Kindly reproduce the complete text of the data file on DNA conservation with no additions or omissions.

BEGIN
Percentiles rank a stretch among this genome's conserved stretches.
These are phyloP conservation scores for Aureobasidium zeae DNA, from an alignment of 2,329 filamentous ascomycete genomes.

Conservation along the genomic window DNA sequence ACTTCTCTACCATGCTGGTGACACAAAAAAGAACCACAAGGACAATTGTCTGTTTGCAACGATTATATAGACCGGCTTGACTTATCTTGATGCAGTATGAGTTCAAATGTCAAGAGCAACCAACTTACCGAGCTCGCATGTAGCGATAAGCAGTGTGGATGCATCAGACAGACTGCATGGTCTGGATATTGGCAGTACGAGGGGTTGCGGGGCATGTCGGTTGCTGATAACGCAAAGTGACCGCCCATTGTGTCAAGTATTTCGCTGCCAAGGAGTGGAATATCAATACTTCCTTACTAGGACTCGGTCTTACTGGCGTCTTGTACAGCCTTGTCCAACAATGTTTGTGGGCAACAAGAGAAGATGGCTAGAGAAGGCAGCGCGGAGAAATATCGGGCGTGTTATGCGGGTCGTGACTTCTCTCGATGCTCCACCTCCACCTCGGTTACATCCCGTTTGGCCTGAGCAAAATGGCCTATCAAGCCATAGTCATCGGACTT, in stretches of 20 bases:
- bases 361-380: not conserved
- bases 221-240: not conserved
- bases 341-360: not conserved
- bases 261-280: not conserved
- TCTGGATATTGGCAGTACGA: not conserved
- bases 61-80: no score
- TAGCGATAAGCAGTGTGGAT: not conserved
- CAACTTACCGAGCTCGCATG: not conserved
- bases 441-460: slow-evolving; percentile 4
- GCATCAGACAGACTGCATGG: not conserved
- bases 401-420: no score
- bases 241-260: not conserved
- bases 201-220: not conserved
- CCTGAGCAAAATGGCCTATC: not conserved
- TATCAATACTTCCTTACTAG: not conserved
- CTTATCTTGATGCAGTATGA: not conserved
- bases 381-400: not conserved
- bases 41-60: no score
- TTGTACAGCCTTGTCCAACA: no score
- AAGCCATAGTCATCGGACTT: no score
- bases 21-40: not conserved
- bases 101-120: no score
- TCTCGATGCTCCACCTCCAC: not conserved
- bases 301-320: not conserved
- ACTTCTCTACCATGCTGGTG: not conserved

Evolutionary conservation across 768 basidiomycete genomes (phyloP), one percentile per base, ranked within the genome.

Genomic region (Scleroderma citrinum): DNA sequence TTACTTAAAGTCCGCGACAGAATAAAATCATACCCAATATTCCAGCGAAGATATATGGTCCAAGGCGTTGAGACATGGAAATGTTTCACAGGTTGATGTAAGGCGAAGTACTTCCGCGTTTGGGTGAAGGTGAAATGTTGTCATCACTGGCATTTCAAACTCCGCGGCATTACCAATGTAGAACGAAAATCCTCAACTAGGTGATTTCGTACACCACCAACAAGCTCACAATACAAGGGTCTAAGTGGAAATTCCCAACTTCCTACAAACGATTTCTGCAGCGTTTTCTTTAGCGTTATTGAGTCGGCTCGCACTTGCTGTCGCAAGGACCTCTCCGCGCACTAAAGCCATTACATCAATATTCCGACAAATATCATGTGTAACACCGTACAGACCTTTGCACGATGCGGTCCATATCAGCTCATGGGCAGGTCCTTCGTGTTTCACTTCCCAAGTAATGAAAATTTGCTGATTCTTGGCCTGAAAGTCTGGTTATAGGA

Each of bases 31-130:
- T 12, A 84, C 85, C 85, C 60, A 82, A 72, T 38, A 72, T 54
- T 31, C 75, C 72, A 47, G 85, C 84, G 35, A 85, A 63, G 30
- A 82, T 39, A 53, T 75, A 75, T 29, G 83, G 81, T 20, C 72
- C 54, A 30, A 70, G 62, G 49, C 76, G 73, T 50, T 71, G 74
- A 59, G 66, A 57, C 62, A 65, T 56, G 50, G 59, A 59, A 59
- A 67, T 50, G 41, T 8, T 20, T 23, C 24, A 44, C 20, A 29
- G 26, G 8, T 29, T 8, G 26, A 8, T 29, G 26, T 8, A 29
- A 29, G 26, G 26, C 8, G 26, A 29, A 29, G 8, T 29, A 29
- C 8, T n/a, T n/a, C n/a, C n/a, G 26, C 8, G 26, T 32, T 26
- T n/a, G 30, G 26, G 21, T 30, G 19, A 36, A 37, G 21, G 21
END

Percentiles rank a stretch among this genome's conserved stretches.
These are phyloP conservation scores for Aureobasidium zeae DNA, from an alignment of 2,329 filamentous ascomycete genomes.

Conservation along the genomic window DNA sequence ACTTCTCTACCATGCTGGTGACACAAAAAAGAACCACAAGGACAATTGTCTGTTTGCAACGATTATATAGACCGGCTTGACTTATCTTGATGCAGTATGAGTTCAAATGTCAAGAGCAACCAACTTACCGAGCTCGCATGTAGCGATAAGCAGTGTGGATGCATCAGACAGACTGCATGGTCTGGATATTGGCAGTACGAGGGGTTGCGGGGCATGTCGGTTGCTGATAACGCAAAGTGACCGCCCATTGTGTCAAGTATTTCGCTGCCAAGGAGTGGAATATCAATACTTCCTTACTAGGACTCGGTCTTACTGGCGTCTTGTACAGCCTTGTCCAACAATGTTTGTGGGCAACAAGAGAAGATGGCTAGAGAAGGCAGCGCGGAGAAATATCGGGCGTGTTATGCGGGTCGTGACTTCTCTCGATGCTCCACCTCCACCTCGGTTACATCCCGTTTGGCCTGAGCAAAATGGCCTATCAAGCCATAGTCATCGGACTT, in stretches of 20 bases:
- bases 361-380: not conserved
- bases 221-240: not conserved
- bases 341-360: not conserved
- bases 261-280: not conserved
- TCTGGATATTGGCAGTACGA: not conserved
- bases 61-80: no score
- TAGCGATAAGCAGTGTGGAT: not conserved
- CAACTTACCGAGCTCGCATG: not conserved
- bases 441-460: slow-evolving; percentile 4
- GCATCAGACAGACTGCATGG: not conserved
- bases 401-420: no score
- bases 241-260: not conserved
- bases 201-220: not conserved
- CCTGAGCAAAATGGCCTATC: not conserved
- TATCAATACTTCCTTACTAG: not conserved
- CTTATCTTGATGCAGTATGA: not conserved
- bases 381-400: not conserved
- bases 41-60: no score
- TTGTACAGCCTTGTCCAACA: no score
- AAGCCATAGTCATCGGACTT: no score
- bases 21-40: not conserved
- bases 101-120: no score
- TCTCGATGCTCCACCTCCAC: not conserved
- bases 301-320: not conserved
- ACTTCTCTACCATGCTGGTG: not conserved

Evolutionary conservation across 768 basidiomycete genomes (phyloP), one percentile per base, ranked within the genome.

Genomic region (Scleroderma citrinum): DNA sequence TTACTTAAAGTCCGCGACAGAATAAAATCATACCCAATATTCCAGCGAAGATATATGGTCCAAGGCGTTGAGACATGGAAATGTTTCACAGGTTGATGTAAGGCGAAGTACTTCCGCGTTTGGGTGAAGGTGAAATGTTGTCATCACTGGCATTTCAAACTCCGCGGCATTACCAATGTAGAACGAAAATCCTCAACTAGGTGATTTCGTACACCACCAACAAGCTCACAATACAAGGGTCTAAGTGGAAATTCCCAACTTCCTACAAACGATTTCTGCAGCGTTTTCTTTAGCGTTATTGAGTCGGCTCGCACTTGCTGTCGCAAGGACCTCTCCGCGCACTAAAGCCATTACATCAATATTCCGACAAATATCATGTGTAACACCGTACAGACCTTTGCACGATGCGGTCCATATCAGCTCATGGGCAGGTCCTTCGTGTTTCACTTCCCAAGTAATGAAAATTTGCTGATTCTTGGCCTGAAAGTCTGGTTATAGGA

Each of bases 31-130:
- T 12, A 84, C 85, C 85, C 60, A 82, A 72, T 38, A 72, T 54
- T 31, C 75, C 72, A 47, G 85, C 84, G 35, A 85, A 63, G 30
- A 82, T 39, A 53, T 75, A 75, T 29, G 83, G 81, T 20, C 72
- C 54, A 30, A 70, G 62, G 49, C 76, G 73, T 50, T 71, G 74
- A 59, G 66, A 57, C 62, A 65, T 56, G 50, G 59, A 59, A 59
- A 67, T 50, G 41, T 8, T 20, T 23, C 24, A 44, C 20, A 29
- G 26, G 8, T 29, T 8, G 26, A 8, T 29, G 26, T 8, A 29
- A 29, G 26, G 26, C 8, G 26, A 29, A 29, G 8, T 29, A 29
- C 8, T n/a, T n/a, C n/a, C n/a, G 26, C 8, G 26, T 32, T 26
- T n/a, G 30, G 26, G 21, T 30, G 19, A 36, A 37, G 21, G 21